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How does a gentile annul a vow? Also, do gentiles have equal laws of oaths to Jews? Thank you

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    Two people have voted to close this, with the reason "Questions about comparative religion, and questions about what others have written about Judaism, are off-topic on Mi Yodeya. This includes any question that requires of its answerers any knowledge of a religion besides Judaism.". I cannot fathom why. This is a straightforward halacha (Jewish law) question. – msh210 Dec 8 '20 at 15:16
  • We have this question as "how does a Ben Noach annul an oath" and the answer reached (if memory serves) is "keeping an oath is not one of the 7 Noahide laws". I am unable to find that question now, however – Josh K Dec 8 '20 at 17:21
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    @JoshK judaism.stackexchange.com/a/44668/15256 ? – Kazi bácsi Dec 8 '20 at 17:57
  • I remember seeing a teshuva from Rav Yitzchak Zilberstein, that brought a proof that even gentiles are bound by their vows from Jonah 1:16, where it says that the gentiles on the ship made vows. He explains that the verse would not have mentioned their vows if they had no halachic significance. Not sure If I'll be able to find that teshuva, though. – Silver Dec 8 '20 at 22:28
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Josh K commented that 'We have this question as "how does a Ben Noach annul an oath" and the answer reached (if memory serves) is "keeping an oath is not one of the 7 Noahide laws". I am unable to find that question now, however." That answers - at least partially, the second half of our question - do gentiles have equal laws of oaths to Jews?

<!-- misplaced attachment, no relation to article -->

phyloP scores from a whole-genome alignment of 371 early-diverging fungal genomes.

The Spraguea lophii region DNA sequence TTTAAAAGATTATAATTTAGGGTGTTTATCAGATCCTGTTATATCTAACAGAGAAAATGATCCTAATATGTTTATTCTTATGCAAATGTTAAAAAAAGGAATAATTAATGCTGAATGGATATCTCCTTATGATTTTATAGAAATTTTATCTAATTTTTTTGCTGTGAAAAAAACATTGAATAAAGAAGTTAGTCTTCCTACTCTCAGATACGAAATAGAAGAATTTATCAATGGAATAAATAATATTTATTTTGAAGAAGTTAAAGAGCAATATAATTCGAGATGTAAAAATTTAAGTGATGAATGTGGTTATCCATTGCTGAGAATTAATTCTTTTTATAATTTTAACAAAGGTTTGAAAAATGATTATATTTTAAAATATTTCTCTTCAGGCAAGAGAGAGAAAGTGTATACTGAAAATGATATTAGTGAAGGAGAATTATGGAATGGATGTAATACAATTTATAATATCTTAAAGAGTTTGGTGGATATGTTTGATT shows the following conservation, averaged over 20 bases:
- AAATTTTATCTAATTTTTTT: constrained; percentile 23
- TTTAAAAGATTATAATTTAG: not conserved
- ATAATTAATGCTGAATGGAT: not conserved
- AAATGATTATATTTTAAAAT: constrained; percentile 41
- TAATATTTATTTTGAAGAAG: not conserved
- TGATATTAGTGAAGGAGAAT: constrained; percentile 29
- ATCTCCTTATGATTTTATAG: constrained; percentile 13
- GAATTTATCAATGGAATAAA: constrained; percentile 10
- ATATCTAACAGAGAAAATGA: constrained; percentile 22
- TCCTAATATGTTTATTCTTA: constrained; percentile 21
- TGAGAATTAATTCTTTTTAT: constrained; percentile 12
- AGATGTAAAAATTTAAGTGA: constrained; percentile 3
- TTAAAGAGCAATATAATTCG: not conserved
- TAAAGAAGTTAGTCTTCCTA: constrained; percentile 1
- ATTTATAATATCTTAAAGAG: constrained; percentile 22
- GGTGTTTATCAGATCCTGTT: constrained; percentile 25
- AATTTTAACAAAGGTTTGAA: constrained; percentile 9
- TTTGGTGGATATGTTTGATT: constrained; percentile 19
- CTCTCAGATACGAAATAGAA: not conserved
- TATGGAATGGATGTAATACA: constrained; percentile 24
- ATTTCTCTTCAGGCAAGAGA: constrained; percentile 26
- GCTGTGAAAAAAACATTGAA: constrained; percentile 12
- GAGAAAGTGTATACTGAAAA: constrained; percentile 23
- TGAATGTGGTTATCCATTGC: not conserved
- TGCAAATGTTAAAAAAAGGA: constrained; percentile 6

Encyclopedia Talmudis [volume 3 page 357 beginning of page, and page 310 last paragraph of 1st column] brings that some authorities want to say that gentiles are obligated to keep their vows.

[However, the first part is - How does a gentile annul a vow? That is not answered. It also therefore doesn't answer the question that it was replying to which is the same as our first part. The reason it's not answered is that even if they are not absolutely obligated in keeping an oath, it's obviously very immoral not to. The Rambam actually implies [Melachim, 10, 10. (That's in Shoftim which is in his Mishneh Torah)] that it is praiseworthy for a gentile to keep as many of the mitzvos as he can. (Besides for a few which he may not - Shabbos, maybe learning most parts of Torah.)]

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    Kehas Makovsky, welcome to Mi Yodeya, and thanks for sharing your knowledge here! Could you please edit this post so that it just directly provides whatever information you have that addresses either half of the question? The format of responding to and analyzing a comment is confusing. In addition, your answer would be more valuable if you can provide a citation to help readers find the Rambam point you refer to. – Isaac Moses Dec 8 '20 at 22:22
  • If you're interested in discussing what the scope of this site is or should be, I encourage you to visit our Mi Yodeya Meta site, where we house discussions of the site itself. Please look around there and here on the main site some more to get a better sense of what is offered here. – Isaac Moses Dec 9 '20 at 22:22

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